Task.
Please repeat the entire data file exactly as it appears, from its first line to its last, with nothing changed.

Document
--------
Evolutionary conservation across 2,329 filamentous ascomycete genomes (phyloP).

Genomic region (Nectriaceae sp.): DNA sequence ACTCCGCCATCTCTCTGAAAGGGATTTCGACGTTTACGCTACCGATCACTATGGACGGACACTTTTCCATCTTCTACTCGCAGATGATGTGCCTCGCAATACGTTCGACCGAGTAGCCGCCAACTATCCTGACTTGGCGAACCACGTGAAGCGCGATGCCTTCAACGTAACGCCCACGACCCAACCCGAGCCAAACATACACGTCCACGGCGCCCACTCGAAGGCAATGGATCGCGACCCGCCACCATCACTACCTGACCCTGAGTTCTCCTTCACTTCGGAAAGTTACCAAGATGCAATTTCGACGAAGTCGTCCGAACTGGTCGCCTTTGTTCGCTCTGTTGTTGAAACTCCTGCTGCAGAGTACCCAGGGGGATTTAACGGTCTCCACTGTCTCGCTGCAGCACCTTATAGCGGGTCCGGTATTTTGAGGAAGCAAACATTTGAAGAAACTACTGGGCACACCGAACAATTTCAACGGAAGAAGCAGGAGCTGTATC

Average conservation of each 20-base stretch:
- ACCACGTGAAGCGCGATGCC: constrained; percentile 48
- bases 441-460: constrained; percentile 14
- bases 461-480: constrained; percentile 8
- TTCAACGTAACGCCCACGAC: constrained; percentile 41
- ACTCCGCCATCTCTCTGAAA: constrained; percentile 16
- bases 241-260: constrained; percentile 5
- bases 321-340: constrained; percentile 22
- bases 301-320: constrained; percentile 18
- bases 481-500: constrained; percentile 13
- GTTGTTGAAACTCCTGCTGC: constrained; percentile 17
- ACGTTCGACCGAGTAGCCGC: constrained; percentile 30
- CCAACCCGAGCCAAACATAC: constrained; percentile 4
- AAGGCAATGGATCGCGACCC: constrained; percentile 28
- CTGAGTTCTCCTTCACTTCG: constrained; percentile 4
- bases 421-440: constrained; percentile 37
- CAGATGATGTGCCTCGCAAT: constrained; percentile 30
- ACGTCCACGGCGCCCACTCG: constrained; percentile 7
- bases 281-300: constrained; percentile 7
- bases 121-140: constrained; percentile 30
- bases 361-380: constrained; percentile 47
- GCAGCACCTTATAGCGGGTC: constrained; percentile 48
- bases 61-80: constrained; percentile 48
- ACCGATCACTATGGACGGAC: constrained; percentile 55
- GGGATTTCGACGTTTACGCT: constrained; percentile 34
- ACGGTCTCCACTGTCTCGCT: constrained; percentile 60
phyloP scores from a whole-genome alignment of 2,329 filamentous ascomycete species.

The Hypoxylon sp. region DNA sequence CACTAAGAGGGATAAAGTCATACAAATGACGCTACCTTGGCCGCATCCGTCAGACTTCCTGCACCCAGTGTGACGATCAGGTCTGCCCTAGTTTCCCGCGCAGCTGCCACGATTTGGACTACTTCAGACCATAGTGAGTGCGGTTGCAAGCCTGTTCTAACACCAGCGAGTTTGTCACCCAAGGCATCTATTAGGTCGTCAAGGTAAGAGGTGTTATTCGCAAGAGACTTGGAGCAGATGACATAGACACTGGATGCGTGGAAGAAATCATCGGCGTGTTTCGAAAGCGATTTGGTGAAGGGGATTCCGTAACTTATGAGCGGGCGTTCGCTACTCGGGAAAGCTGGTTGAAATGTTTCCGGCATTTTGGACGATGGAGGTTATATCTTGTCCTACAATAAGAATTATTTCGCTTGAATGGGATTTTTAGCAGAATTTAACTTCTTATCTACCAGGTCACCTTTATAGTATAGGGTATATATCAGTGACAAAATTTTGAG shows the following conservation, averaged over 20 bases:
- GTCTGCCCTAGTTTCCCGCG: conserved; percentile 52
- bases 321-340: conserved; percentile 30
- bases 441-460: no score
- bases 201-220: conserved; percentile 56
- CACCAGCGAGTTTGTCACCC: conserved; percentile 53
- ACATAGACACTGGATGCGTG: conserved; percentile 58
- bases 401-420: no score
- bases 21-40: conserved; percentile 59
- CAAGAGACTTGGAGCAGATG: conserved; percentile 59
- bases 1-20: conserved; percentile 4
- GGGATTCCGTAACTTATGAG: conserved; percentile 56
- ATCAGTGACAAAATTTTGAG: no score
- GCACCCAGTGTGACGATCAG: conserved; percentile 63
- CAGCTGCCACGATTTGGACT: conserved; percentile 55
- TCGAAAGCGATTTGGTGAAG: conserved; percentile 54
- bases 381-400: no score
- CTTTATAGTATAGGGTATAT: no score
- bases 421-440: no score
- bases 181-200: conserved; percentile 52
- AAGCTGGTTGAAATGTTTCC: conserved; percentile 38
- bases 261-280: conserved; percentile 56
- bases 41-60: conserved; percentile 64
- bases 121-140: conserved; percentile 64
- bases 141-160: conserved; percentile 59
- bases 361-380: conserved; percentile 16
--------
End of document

Evolutionary conservation across 2,329 filamentous ascomycete genomes (phyloP).

Genomic region (Nectriaceae sp.): DNA sequence ACTCCGCCATCTCTCTGAAAGGGATTTCGACGTTTACGCTACCGATCACTATGGACGGACACTTTTCCATCTTCTACTCGCAGATGATGTGCCTCGCAATACGTTCGACCGAGTAGCCGCCAACTATCCTGACTTGGCGAACCACGTGAAGCGCGATGCCTTCAACGTAACGCCCACGACCCAACCCGAGCCAAACATACACGTCCACGGCGCCCACTCGAAGGCAATGGATCGCGACCCGCCACCATCACTACCTGACCCTGAGTTCTCCTTCACTTCGGAAAGTTACCAAGATGCAATTTCGACGAAGTCGTCCGAACTGGTCGCCTTTGTTCGCTCTGTTGTTGAAACTCCTGCTGCAGAGTACCCAGGGGGATTTAACGGTCTCCACTGTCTCGCTGCAGCACCTTATAGCGGGTCCGGTATTTTGAGGAAGCAAACATTTGAAGAAACTACTGGGCACACCGAACAATTTCAACGGAAGAAGCAGGAGCTGTATC

Average conservation of each 20-base stretch:
- ACCACGTGAAGCGCGATGCC: constrained; percentile 48
- bases 441-460: constrained; percentile 14
- bases 461-480: constrained; percentile 8
- TTCAACGTAACGCCCACGAC: constrained; percentile 41
- ACTCCGCCATCTCTCTGAAA: constrained; percentile 16
- bases 241-260: constrained; percentile 5
- bases 321-340: constrained; percentile 22
- bases 301-320: constrained; percentile 18
- bases 481-500: constrained; percentile 13
- GTTGTTGAAACTCCTGCTGC: constrained; percentile 17
- ACGTTCGACCGAGTAGCCGC: constrained; percentile 30
- CCAACCCGAGCCAAACATAC: constrained; percentile 4
- AAGGCAATGGATCGCGACCC: constrained; percentile 28
- CTGAGTTCTCCTTCACTTCG: constrained; percentile 4
- bases 421-440: constrained; percentile 37
- CAGATGATGTGCCTCGCAAT: constrained; percentile 30
- ACGTCCACGGCGCCCACTCG: constrained; percentile 7
- bases 281-300: constrained; percentile 7
- bases 121-140: constrained; percentile 30
- bases 361-380: constrained; percentile 47
- GCAGCACCTTATAGCGGGTC: constrained; percentile 48
- bases 61-80: constrained; percentile 48
- ACCGATCACTATGGACGGAC: constrained; percentile 55
- GGGATTTCGACGTTTACGCT: constrained; percentile 34
- ACGGTCTCCACTGTCTCGCT: constrained; percentile 60
phyloP scores from a whole-genome alignment of 2,329 filamentous ascomycete species.

The Hypoxylon sp. region DNA sequence CACTAAGAGGGATAAAGTCATACAAATGACGCTACCTTGGCCGCATCCGTCAGACTTCCTGCACCCAGTGTGACGATCAGGTCTGCCCTAGTTTCCCGCGCAGCTGCCACGATTTGGACTACTTCAGACCATAGTGAGTGCGGTTGCAAGCCTGTTCTAACACCAGCGAGTTTGTCACCCAAGGCATCTATTAGGTCGTCAAGGTAAGAGGTGTTATTCGCAAGAGACTTGGAGCAGATGACATAGACACTGGATGCGTGGAAGAAATCATCGGCGTGTTTCGAAAGCGATTTGGTGAAGGGGATTCCGTAACTTATGAGCGGGCGTTCGCTACTCGGGAAAGCTGGTTGAAATGTTTCCGGCATTTTGGACGATGGAGGTTATATCTTGTCCTACAATAAGAATTATTTCGCTTGAATGGGATTTTTAGCAGAATTTAACTTCTTATCTACCAGGTCACCTTTATAGTATAGGGTATATATCAGTGACAAAATTTTGAG shows the following conservation, averaged over 20 bases:
- GTCTGCCCTAGTTTCCCGCG: conserved; percentile 52
- bases 321-340: conserved; percentile 30
- bases 441-460: no score
- bases 201-220: conserved; percentile 56
- CACCAGCGAGTTTGTCACCC: conserved; percentile 53
- ACATAGACACTGGATGCGTG: conserved; percentile 58
- bases 401-420: no score
- bases 21-40: conserved; percentile 59
- CAAGAGACTTGGAGCAGATG: conserved; percentile 59
- bases 1-20: conserved; percentile 4
- GGGATTCCGTAACTTATGAG: conserved; percentile 56
- ATCAGTGACAAAATTTTGAG: no score
- GCACCCAGTGTGACGATCAG: conserved; percentile 63
- CAGCTGCCACGATTTGGACT: conserved; percentile 55
- TCGAAAGCGATTTGGTGAAG: conserved; percentile 54
- bases 381-400: no score
- CTTTATAGTATAGGGTATAT: no score
- bases 421-440: no score
- bases 181-200: conserved; percentile 52
- AAGCTGGTTGAAATGTTTCC: conserved; percentile 38
- bases 261-280: conserved; percentile 56
- bases 41-60: conserved; percentile 64
- bases 121-140: conserved; percentile 64
- bases 141-160: conserved; percentile 59
- bases 361-380: conserved; percentile 16